The topic of fighter pay once again dominates mixed martial arts, given the recent comments by UFC flyweight champion Demetrious Johnson. More and more fighters seem to realize that the fight game is no guarantee of providing a comfortable lifestyle, and it might behoove more of them to seek employment on the side.
This is exactly what Legacy Fighting Alliance middleweight Brendan Allen seems to be doing. While he is full steam ahead in his MMA career, to the tune of a 7-1 overall pro record and a five-fight winning streak, he also continues to pursue a criminal justice degree at Southeastern Louisiana University. However, Allen has no plans to enter the world of law enforcement.
“I wanted to join the FBI at first, but I decided I don’t want to be in an office all day and I wanted to make more money,” Allen told Combat Press. “I decided to go into business with my dad in construction and in real estate. My dad’s done construction since he got out of the military in 2004, and he just started his own business working with a friend and helping to build houses.”
Juggling school and a fighting career would be tough enough. But juggling school, fighting and working in demanding fields like construction and real estate?
“It’s been a tough few years,” Allen admitted. “But I’ve done it since middle school. I just make sure to rest and eat. It’s been hectic with my classes and my schedule and doing a lot of traveling. He kind of pushed me into [construction]. We know guys in law enforcement, and they’re not compensated fairly for the risks they take. This is better for me. I’m more family-oriented.”
Balancing three different career paths has done little to derail Allen’s MMA career. Since his last loss in March 2016, Allen has won five straight fights, all by knockout or submission. Allen’s proclivity for finishes is evident through his amateur and pro career. Out of all of his fights at the amateur and pro levels, only one has gone to a decision.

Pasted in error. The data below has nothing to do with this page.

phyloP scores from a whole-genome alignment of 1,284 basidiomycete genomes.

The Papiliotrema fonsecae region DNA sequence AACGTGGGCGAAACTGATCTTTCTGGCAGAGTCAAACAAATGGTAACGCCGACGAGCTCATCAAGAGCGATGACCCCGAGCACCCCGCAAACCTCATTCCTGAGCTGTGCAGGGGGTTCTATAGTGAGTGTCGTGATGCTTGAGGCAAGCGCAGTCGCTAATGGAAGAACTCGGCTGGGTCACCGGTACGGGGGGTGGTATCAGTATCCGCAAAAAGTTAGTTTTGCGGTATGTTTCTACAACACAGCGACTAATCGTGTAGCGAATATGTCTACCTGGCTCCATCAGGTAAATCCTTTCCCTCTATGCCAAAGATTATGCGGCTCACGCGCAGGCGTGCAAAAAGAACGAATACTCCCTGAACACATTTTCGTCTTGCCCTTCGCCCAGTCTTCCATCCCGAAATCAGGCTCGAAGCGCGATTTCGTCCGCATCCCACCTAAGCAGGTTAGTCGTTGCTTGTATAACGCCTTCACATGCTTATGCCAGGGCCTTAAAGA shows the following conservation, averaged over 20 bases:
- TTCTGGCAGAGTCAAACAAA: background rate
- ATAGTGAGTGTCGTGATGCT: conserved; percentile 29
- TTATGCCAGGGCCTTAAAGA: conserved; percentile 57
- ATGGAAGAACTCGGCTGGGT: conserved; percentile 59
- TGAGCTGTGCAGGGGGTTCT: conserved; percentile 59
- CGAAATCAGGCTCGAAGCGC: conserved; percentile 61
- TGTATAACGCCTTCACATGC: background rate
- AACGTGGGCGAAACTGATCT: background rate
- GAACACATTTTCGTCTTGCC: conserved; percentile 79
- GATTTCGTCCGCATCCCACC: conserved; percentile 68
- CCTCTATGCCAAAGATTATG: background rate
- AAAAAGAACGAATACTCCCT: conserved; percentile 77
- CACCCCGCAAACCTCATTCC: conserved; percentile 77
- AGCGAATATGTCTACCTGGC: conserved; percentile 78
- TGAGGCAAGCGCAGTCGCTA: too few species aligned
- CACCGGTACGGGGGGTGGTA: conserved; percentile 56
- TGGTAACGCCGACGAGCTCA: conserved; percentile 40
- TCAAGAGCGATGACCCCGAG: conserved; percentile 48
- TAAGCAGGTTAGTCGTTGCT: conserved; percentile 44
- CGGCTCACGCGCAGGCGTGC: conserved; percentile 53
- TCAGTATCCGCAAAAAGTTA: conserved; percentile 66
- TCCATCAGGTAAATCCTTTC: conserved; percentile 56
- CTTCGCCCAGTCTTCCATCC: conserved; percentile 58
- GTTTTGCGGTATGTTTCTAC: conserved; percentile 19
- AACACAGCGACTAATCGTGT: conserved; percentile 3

“I just like being patient, and I like to break the other guy mentally,” Allen said. “I make them just want to try and find a way out of the cage. I think everyone should feel that way, or else I think you’re in the wrong sport.”
Allen’s travels don’t only apply to school, work and fighting. He is also fond of traveling to different camps and gyms as part of his ongoing desire to improve as a fighter.
“I always look to get better each camp,” he said. “I try to improve my skill set, whether I’m facing a lefty or an orthodox striker. I travel to find new training partners, and I’m always picking everyone’s brain. I’ve fought guys from the [United Kingdom] before, and with training elsewhere, it’s cool to see how guys from other places do things.”
“I started at one gym, but left after a few years,” Allen added. “You get different looks with different training partners, and I’m always trying to go to a bigger gym and learn different looks, so the more you try it, the more looks you get. You know the other guy’s reaction and you mold it, and you learn how to react to their reaction.”
Allen is bringing his extensive and diverse training background to LFA 14 on Friday, June 23, when he faces Eryk Anders for the vacant LFA middleweight title. Anders, who is undefeated through seven pro fights, is somewhat similar to Allen, in that only one of his pro victories has gone to a decision. But don’t expect Allen to alter his approach.
“A guy can fight the top 10 in the world, but every fight is different,” Allen said. “He’s just a number to me. I like to train my butt off, and I’m sure he likes to train his butt off. We’ll both enter the cage, and the better man will win.”
While Allen plans to join the family business and maintain his fighting career, he will bring the same approach to both endeavors.
“The real estate business is very competitive, and I don’t like to lose,” Allen said. “But I also like being able to make enough money to make sure everyone gets compensated and I can provide comfort for my family. But I’ll also keep competing until I can’t anymore.”